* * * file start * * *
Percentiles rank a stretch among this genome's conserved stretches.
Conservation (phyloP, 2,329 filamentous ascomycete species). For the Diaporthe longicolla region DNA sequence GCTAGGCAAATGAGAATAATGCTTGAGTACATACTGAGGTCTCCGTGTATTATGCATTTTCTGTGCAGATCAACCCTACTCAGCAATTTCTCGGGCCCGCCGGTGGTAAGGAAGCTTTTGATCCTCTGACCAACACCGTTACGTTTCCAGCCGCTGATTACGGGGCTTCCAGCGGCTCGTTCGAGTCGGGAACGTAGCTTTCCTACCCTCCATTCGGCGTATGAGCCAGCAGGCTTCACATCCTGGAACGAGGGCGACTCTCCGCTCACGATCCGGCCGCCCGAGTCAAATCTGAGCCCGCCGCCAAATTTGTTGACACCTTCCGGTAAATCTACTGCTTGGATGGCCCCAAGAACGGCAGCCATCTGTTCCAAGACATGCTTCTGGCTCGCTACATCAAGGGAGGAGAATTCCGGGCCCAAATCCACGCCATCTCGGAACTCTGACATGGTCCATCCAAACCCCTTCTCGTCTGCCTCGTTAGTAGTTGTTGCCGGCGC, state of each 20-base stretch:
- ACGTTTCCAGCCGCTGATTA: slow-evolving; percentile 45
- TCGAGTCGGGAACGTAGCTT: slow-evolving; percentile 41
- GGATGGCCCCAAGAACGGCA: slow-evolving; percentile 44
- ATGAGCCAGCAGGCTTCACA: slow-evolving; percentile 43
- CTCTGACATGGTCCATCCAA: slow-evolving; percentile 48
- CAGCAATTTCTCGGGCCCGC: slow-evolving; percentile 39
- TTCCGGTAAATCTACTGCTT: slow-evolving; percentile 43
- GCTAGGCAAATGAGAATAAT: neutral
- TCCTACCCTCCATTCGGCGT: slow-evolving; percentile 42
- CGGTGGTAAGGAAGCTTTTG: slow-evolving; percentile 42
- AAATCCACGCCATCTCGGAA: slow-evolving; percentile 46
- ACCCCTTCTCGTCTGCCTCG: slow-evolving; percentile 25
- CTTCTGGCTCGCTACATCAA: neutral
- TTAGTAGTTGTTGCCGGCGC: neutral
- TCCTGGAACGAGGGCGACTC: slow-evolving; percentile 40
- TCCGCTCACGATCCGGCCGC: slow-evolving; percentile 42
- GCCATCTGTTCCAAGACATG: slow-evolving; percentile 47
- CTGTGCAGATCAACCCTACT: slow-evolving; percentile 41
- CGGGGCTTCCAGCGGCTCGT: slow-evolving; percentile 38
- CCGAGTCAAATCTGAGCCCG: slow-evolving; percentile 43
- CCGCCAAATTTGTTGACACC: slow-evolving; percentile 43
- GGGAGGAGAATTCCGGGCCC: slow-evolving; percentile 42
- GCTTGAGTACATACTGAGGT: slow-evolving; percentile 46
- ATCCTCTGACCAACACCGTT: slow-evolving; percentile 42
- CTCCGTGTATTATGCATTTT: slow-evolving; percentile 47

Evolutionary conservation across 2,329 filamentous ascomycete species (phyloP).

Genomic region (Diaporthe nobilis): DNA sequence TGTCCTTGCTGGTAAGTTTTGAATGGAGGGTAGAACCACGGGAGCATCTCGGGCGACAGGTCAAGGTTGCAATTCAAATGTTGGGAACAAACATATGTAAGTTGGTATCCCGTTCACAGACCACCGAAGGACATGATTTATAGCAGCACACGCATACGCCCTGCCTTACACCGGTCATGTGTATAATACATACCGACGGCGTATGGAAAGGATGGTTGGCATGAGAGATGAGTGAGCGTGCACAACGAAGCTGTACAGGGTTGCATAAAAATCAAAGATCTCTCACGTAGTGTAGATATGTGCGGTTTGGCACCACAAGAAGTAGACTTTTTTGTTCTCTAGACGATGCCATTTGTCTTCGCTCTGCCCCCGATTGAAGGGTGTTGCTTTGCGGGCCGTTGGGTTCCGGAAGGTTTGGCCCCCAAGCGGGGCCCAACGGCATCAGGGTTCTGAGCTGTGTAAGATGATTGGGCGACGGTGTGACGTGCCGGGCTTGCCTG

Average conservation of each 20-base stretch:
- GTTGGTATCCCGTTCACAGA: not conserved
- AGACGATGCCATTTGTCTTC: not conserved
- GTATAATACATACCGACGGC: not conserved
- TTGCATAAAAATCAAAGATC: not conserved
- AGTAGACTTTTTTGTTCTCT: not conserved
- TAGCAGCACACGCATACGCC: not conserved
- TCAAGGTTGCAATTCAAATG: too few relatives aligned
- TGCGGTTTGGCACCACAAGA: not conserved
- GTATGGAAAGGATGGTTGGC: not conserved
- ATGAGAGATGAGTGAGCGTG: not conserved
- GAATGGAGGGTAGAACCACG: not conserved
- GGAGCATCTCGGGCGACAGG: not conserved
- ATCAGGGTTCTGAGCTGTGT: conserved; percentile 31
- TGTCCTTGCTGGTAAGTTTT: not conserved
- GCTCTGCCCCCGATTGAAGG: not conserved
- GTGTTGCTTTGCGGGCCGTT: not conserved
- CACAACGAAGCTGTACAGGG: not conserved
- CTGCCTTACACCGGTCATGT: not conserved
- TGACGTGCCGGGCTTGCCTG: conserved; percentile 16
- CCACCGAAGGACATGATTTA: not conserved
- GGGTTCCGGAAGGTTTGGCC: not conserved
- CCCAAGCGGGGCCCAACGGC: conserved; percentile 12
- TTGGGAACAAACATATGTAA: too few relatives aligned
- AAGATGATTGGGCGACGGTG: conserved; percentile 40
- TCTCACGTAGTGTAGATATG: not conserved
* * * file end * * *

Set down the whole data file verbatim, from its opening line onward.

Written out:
Percentiles rank a stretch among this genome's conserved stretches.
Conservation (phyloP, 2,329 filamentous ascomycete species). For the Diaporthe longicolla region DNA sequence GCTAGGCAAATGAGAATAATGCTTGAGTACATACTGAGGTCTCCGTGTATTATGCATTTTCTGTGCAGATCAACCCTACTCAGCAATTTCTCGGGCCCGCCGGTGGTAAGGAAGCTTTTGATCCTCTGACCAACACCGTTACGTTTCCAGCCGCTGATTACGGGGCTTCCAGCGGCTCGTTCGAGTCGGGAACGTAGCTTTCCTACCCTCCATTCGGCGTATGAGCCAGCAGGCTTCACATCCTGGAACGAGGGCGACTCTCCGCTCACGATCCGGCCGCCCGAGTCAAATCTGAGCCCGCCGCCAAATTTGTTGACACCTTCCGGTAAATCTACTGCTTGGATGGCCCCAAGAACGGCAGCCATCTGTTCCAAGACATGCTTCTGGCTCGCTACATCAAGGGAGGAGAATTCCGGGCCCAAATCCACGCCATCTCGGAACTCTGACATGGTCCATCCAAACCCCTTCTCGTCTGCCTCGTTAGTAGTTGTTGCCGGCGC, state of each 20-base stretch:
- ACGTTTCCAGCCGCTGATTA: slow-evolving; percentile 45
- TCGAGTCGGGAACGTAGCTT: slow-evolving; percentile 41
- GGATGGCCCCAAGAACGGCA: slow-evolving; percentile 44
- ATGAGCCAGCAGGCTTCACA: slow-evolving; percentile 43
- CTCTGACATGGTCCATCCAA: slow-evolving; percentile 48
- CAGCAATTTCTCGGGCCCGC: slow-evolving; percentile 39
- TTCCGGTAAATCTACTGCTT: slow-evolving; percentile 43
- GCTAGGCAAATGAGAATAAT: neutral
- TCCTACCCTCCATTCGGCGT: slow-evolving; percentile 42
- CGGTGGTAAGGAAGCTTTTG: slow-evolving; percentile 42
- AAATCCACGCCATCTCGGAA: slow-evolving; percentile 46
- ACCCCTTCTCGTCTGCCTCG: slow-evolving; percentile 25
- CTTCTGGCTCGCTACATCAA: neutral
- TTAGTAGTTGTTGCCGGCGC: neutral
- TCCTGGAACGAGGGCGACTC: slow-evolving; percentile 40
- TCCGCTCACGATCCGGCCGC: slow-evolving; percentile 42
- GCCATCTGTTCCAAGACATG: slow-evolving; percentile 47
- CTGTGCAGATCAACCCTACT: slow-evolving; percentile 41
- CGGGGCTTCCAGCGGCTCGT: slow-evolving; percentile 38
- CCGAGTCAAATCTGAGCCCG: slow-evolving; percentile 43
- CCGCCAAATTTGTTGACACC: slow-evolving; percentile 43
- GGGAGGAGAATTCCGGGCCC: slow-evolving; percentile 42
- GCTTGAGTACATACTGAGGT: slow-evolving; percentile 46
- ATCCTCTGACCAACACCGTT: slow-evolving; percentile 42
- CTCCGTGTATTATGCATTTT: slow-evolving; percentile 47

Evolutionary conservation across 2,329 filamentous ascomycete species (phyloP).

Genomic region (Diaporthe nobilis): DNA sequence TGTCCTTGCTGGTAAGTTTTGAATGGAGGGTAGAACCACGGGAGCATCTCGGGCGACAGGTCAAGGTTGCAATTCAAATGTTGGGAACAAACATATGTAAGTTGGTATCCCGTTCACAGACCACCGAAGGACATGATTTATAGCAGCACACGCATACGCCCTGCCTTACACCGGTCATGTGTATAATACATACCGACGGCGTATGGAAAGGATGGTTGGCATGAGAGATGAGTGAGCGTGCACAACGAAGCTGTACAGGGTTGCATAAAAATCAAAGATCTCTCACGTAGTGTAGATATGTGCGGTTTGGCACCACAAGAAGTAGACTTTTTTGTTCTCTAGACGATGCCATTTGTCTTCGCTCTGCCCCCGATTGAAGGGTGTTGCTTTGCGGGCCGTTGGGTTCCGGAAGGTTTGGCCCCCAAGCGGGGCCCAACGGCATCAGGGTTCTGAGCTGTGTAAGATGATTGGGCGACGGTGTGACGTGCCGGGCTTGCCTG

Average conservation of each 20-base stretch:
- GTTGGTATCCCGTTCACAGA: not conserved
- AGACGATGCCATTTGTCTTC: not conserved
- GTATAATACATACCGACGGC: not conserved
- TTGCATAAAAATCAAAGATC: not conserved
- AGTAGACTTTTTTGTTCTCT: not conserved
- TAGCAGCACACGCATACGCC: not conserved
- TCAAGGTTGCAATTCAAATG: too few relatives aligned
- TGCGGTTTGGCACCACAAGA: not conserved
- GTATGGAAAGGATGGTTGGC: not conserved
- ATGAGAGATGAGTGAGCGTG: not conserved
- GAATGGAGGGTAGAACCACG: not conserved
- GGAGCATCTCGGGCGACAGG: not conserved
- ATCAGGGTTCTGAGCTGTGT: conserved; percentile 31
- TGTCCTTGCTGGTAAGTTTT: not conserved
- GCTCTGCCCCCGATTGAAGG: not conserved
- GTGTTGCTTTGCGGGCCGTT: not conserved
- CACAACGAAGCTGTACAGGG: not conserved
- CTGCCTTACACCGGTCATGT: not conserved
- TGACGTGCCGGGCTTGCCTG: conserved; percentile 16
- CCACCGAAGGACATGATTTA: not conserved
- GGGTTCCGGAAGGTTTGGCC: not conserved
- CCCAAGCGGGGCCCAACGGC: conserved; percentile 12
- TTGGGAACAAACATATGTAA: too few relatives aligned
- AAGATGATTGGGCGACGGTG: conserved; percentile 40
- TCTCACGTAGTGTAGATATG: not conserved